The Usufruit and the quasi-usufruit in wealth management are
less than well advertised as a simple and straightforward solution
to the intergenerational succession to offshore portfolios. For
example, this is of interest to Grandparents later in life who wish
to gratify their childern or grandchildren without surrendering the
ability to live off their assets.
A recent decision by the Conseil d'Etat, which set aside both a
first instance and a Court of appeal decision, took the case as if
at first instance. The judgment has shown that, provided
adequate drafting precautions are taken to remain within the strict
wording of the Code civil, the use of a usufruit dismemberment
coupled with a quasi-usufruit convention can, even in the closest
family situations be considered non-abusive. For more details,
contact me on that.
The CRS issues over Trusts and who exactly is to be reported, in
what capacity, by whom and for what "account" need to be taken in
The OECD have, with five league boots, made Napoleonic strides
in marshalling the world into information shearing folds, but
has reserved the full fleecing section for those involved with
trusts. Each of the interveners in a trust is considered to have a
reportable dare I say quasi-proprietary interest in an account. Any
attempt to draw the multiplex nature of this to the attention of
the OECD is met with a response indicative of a complete lack of
understanding of the concept as it is. If however one
addresses it as the Organisation de Coopération et Développement
Economique, then all become clearer, at least as to why.
That is the difficulty where administrative practice parts
company with the laws of property and considers what it does not
apprehend to be contractual rather than proprietary.
So why is the sauce for the equitable goose not sauce for the
civil law ganders? Par for the course on the nearby Auteuil,
perhaps? Or simply using the Code civil as an eye-patch? One
can only be civil, so:
The French usufruit over movables is well known, but its full
usefulness in both a banking and wealth management is little
understood outside France and civilian usufructuary systems.
What is even less appreciated is the subtlety which can be
introduced into a succession over an investment portfolio in France
by a convention de quasi-usufruit over the portfolio, which in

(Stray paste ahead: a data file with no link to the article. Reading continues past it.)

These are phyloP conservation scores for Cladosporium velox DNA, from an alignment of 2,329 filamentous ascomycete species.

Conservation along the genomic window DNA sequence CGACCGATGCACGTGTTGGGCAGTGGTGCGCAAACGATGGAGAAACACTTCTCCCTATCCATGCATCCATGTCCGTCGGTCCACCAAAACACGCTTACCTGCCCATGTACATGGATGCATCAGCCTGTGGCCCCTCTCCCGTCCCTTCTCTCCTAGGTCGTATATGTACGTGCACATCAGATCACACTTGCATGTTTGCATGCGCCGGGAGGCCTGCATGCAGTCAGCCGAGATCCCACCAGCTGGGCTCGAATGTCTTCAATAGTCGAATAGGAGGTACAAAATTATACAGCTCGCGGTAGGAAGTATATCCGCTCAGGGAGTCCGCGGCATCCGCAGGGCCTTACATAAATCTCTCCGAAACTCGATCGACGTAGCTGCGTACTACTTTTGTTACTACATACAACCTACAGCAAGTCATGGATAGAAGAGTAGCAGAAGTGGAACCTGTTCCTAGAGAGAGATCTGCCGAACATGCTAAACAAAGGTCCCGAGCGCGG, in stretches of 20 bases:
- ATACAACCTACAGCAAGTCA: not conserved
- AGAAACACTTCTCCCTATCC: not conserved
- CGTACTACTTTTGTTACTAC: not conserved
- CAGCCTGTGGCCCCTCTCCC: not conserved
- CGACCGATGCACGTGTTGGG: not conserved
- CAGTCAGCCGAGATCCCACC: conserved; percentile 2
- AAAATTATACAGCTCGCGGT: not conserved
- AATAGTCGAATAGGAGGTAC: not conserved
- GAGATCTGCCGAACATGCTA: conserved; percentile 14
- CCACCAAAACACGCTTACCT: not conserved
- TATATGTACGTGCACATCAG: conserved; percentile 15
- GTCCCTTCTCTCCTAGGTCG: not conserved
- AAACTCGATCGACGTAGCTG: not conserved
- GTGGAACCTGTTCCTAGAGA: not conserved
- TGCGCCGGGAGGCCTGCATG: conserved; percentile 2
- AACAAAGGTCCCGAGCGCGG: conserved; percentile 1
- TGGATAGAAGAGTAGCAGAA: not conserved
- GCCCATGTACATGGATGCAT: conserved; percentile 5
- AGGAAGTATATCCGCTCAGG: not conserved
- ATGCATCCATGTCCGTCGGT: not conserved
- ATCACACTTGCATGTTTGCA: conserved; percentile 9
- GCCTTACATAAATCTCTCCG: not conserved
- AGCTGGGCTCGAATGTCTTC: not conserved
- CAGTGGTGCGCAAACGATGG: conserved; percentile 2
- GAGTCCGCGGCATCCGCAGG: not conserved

effect carves out income and disposal rights to the usufruitier
with an obligation to reimburse the nus-propriétaires.
For example, one opportunity for this, in France - why not
elsewhere - arises in the aftermath of the sale of a Société
civile, immobilière or otherwise, where the elder generation is
left holding a usufruit, again well known in Jersey property law,
and the next generation holds the nue-propriété. The use of a
usufruit over movables such as shares and portfolios is also known
in Jersey, and has provided a useful mechanism for those who have
been made aware of it. It is not restricted to the
The quasi-usufruit whether notarised or not, is a mechanism
developing the mechanism whereby assets or cash consumed by the
usufruitier constitute a debt of their estate due to the
nus-propriétaires. The debt is deductible from the value of
the usufruitier's estate at death. The usufruit mechanism
extinguishes at nil value on death, and is therefore not brought
into account in the usufruitier's succession. The debt for that
which has been consumed then is owed and paid to the
It is now clear that French banks are only reporting the
(quasi-)usufruitier of an investment account and omitting any
indication of the nue-propriété.
How do they manage this? Simply: the porfolio account is in the
name of the usufruitier alone and not the usufruitier and the
nu-propriétaire. The nu-propriétaire in fact retreats from
ownership as such to a mere right of créance for cash or assets
consumed, taking the account or what is left on it back without
charge to succession duty on the decease of the usufruitier, with a
right to require restitution of capital consumed. Neat isn't
it? Hardly surprisng that the OCDE, in its French formation,
takes it all out on trust accounts, where the nu-propriétaire
"equivalent" would also be exposed.
Rather than falling into the trap of justified outrage - of
kettles calling pots black, why not use it?
We have the legal machinery to institute a quasi-usufructuary
mechanism available in Jersey, I have contributed to certain
instruments using this, and it does work.
There is ample scope for its use in client relationships with
the United Kingdom, as, for example, a trust company can be a
nu-propriétare, thus advancing capital whilst retaining the
right to restitution of cash or fungible capital consumed out of
the UK resident's estate, whether situated in the UK or outside it,
for example, in Jersey.
If Pascal Saint Amand is turning a Nelsonian blind eye to this
Pan Gaia declarative absence so as to enable non-declaration of
real and vested underlying interests in French portfolio accounts,
let us use it as a non-trust instrument to unwind or re-engineer
certain otherwise risky structures for those in aposition to do so.
Please note that even the French tax administration have
stated that a usufruit is not a trust, even by their standards!
Please contact me whether you are banker, fund or investment
manager or even trustee to see how you can use this fruitfully,
with every aspect of the pun intended. If the process can pass
through the notions of abus de droit proferred by the French tax
administration, as confirmed by the Conseil d'Etat, it can
certainly do the same elsewhere.